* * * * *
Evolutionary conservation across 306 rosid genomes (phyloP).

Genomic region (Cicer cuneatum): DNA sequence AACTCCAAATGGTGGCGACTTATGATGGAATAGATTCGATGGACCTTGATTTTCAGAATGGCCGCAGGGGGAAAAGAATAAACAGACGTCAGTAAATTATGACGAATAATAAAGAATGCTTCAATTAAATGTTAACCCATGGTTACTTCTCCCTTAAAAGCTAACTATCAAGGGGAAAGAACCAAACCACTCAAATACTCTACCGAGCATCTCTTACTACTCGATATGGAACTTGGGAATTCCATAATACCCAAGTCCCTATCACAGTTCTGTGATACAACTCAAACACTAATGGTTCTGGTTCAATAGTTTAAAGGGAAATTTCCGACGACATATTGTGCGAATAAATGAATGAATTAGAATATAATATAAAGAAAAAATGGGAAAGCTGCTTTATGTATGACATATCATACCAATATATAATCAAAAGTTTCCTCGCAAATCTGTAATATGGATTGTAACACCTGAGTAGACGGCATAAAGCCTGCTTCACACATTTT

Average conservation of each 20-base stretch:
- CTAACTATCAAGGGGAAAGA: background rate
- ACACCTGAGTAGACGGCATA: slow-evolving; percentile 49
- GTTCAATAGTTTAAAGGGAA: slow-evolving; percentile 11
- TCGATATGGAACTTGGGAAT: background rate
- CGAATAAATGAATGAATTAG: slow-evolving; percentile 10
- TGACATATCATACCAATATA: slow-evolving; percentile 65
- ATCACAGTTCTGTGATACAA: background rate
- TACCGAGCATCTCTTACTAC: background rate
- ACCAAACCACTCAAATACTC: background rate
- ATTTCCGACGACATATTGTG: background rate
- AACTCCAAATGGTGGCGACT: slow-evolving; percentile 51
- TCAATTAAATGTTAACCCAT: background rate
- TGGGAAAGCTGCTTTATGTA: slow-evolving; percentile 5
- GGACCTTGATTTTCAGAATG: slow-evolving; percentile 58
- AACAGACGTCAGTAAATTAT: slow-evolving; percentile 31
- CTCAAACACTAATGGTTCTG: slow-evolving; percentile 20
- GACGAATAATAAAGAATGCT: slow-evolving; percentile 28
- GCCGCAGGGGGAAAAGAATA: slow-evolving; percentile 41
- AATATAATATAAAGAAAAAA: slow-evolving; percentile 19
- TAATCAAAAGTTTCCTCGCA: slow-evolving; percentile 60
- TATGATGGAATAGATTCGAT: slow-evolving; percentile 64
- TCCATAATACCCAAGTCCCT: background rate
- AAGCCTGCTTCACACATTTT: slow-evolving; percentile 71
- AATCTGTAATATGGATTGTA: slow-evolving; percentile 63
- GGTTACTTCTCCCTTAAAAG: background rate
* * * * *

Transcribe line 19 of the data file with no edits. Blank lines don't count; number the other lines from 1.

- CTCAAACACTAATGGTTCTG: slow-evolving; percentile 20